Everything In The Garden’s Horrid

This is not about my daffs, which are lovely and yah boo sucks to anyone who doesn’t like them – it’s about the News.  More and more these days I find myself turning the news off after a few minutes.  Why?  Because it’s All Bad.  Yep, as Martyn Lewis has frequently observed:

http://positivenews.org.uk/2013/culture/media/14393/bbc-presenter-martyn-lewis-joins-positive-news-patron/

there’s a definite bias in the media towards negative news and a perception that good-news items are like water-skiing budgerigars, safely left to the funny-bit-at-the-end slot.  Life, says the news agenda, is a grim business and we’d best put a good face on it.  They sound like a mixture of Eeyore the donkey and Puddleglum the Marsh Wiggle.  Even when there is a good news story they seem compelled to stick a Dire Warning at the end of it.  If there’s peace then it’s fragile; if there’s a deal it may come unstuck; if there’s an economic recovery it’s precarious – and so on and on.  Otherwise it’s not news.  Peace continues; industrial deal sticks, economic recovery continues – these are not, in themselves, news.  There must be an angle – and that angle is almost always a negative one.

Why?  As Lewis so cogently observes, if journalists are meant to reflect the world, then why are they not reflecting the things that go right as well as the things that go wrong?  I have some sympathy for politicians in this regard.  They can make any number of devastatingly effective speeches; they can pass sound laws and make good decisions, but make one slip-up – underestimate the number of kitchens in your house or get someone’s name wrong or have a blank moment when you’re talking about housing, and the media is on you like hounds on a stray fox.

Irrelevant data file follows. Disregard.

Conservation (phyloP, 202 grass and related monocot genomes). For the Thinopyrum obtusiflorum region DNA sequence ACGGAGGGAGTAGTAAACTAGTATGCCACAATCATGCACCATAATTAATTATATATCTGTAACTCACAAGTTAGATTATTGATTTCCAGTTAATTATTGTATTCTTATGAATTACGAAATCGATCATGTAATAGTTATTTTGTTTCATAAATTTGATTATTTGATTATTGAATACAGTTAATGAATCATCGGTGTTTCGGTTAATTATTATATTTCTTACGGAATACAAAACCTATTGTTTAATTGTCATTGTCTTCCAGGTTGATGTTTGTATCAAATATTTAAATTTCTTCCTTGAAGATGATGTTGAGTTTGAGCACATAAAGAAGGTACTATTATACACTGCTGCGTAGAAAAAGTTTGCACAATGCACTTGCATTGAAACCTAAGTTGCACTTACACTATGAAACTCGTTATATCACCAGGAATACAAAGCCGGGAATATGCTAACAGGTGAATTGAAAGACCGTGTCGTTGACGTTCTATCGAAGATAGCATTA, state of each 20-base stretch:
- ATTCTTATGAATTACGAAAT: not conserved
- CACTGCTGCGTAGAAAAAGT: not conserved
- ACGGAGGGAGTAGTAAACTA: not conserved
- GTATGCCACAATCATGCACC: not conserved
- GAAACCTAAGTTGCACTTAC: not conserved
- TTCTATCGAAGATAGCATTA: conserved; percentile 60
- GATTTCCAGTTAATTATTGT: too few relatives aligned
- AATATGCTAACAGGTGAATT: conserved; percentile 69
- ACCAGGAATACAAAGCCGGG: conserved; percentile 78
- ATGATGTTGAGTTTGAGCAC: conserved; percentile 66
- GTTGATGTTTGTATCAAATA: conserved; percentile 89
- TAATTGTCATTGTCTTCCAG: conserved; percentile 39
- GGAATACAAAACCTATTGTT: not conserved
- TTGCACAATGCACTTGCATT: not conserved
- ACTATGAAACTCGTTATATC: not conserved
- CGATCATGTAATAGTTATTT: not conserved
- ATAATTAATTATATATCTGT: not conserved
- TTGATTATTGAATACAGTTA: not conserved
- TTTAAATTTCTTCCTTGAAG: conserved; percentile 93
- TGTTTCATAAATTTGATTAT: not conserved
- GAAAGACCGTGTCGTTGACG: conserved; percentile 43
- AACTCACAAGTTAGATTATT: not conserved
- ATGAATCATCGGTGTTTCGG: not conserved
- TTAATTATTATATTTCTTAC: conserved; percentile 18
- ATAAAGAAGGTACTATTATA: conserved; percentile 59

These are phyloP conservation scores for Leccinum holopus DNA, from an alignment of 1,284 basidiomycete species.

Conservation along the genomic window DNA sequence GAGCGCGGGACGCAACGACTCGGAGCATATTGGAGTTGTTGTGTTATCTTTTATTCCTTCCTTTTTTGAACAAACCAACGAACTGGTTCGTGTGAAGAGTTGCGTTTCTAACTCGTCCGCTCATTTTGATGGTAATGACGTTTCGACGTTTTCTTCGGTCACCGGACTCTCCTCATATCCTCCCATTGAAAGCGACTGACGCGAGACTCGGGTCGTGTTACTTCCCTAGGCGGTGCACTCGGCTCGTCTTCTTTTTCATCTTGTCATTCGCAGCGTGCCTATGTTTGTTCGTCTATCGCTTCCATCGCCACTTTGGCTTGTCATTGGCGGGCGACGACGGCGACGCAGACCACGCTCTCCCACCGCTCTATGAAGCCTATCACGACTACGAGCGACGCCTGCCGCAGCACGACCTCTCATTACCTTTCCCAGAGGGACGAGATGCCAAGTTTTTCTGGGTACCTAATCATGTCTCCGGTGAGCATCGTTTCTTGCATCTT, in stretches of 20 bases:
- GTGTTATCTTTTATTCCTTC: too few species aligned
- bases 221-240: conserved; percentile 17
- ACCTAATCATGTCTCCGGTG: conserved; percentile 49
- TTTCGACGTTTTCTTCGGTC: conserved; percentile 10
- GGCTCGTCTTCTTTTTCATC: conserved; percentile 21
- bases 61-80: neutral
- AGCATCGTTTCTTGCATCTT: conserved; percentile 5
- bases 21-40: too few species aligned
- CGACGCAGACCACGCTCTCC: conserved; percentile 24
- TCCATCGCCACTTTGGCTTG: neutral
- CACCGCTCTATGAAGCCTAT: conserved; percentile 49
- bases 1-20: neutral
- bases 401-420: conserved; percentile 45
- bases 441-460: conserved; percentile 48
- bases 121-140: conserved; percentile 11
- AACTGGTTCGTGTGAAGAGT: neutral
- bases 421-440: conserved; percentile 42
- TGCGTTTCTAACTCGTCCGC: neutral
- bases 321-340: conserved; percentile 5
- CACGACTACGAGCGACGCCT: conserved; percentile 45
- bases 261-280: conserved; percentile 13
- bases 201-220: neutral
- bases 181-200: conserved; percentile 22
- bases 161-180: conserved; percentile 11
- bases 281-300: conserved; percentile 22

Martyn Lewis is patron of a paper called Positive News.  You’d think this would be a welcome breath of sweet air in the foul miasma of negativity; however I find it oddly anodyne.  I think the answer is not to have one paper wholly devoted to positive stories, but to reflect those situations where, say, people have overcome huge odds; where they’ve been tempted but haven’t fallen; where they’ve built something amazing or just damn-well got it right.

I rest my case.

Kirk out

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1 Comment

Filed under politics, radio, TV reviews

One response to “Everything In The Garden’s Horrid

  1. this is one of the reasons i dont read newspapers or listen / watch the news………….i rather think that one of the issues is that its a way of keeping people down. Somehow, the invisible folk who run our lives, decided that if we are miserable we are better manipulated, because if we are all happy then perhaps motivation to work harder, longer, wouldnt exist. Im not sure, but there must a reason why they like us to be miserable.

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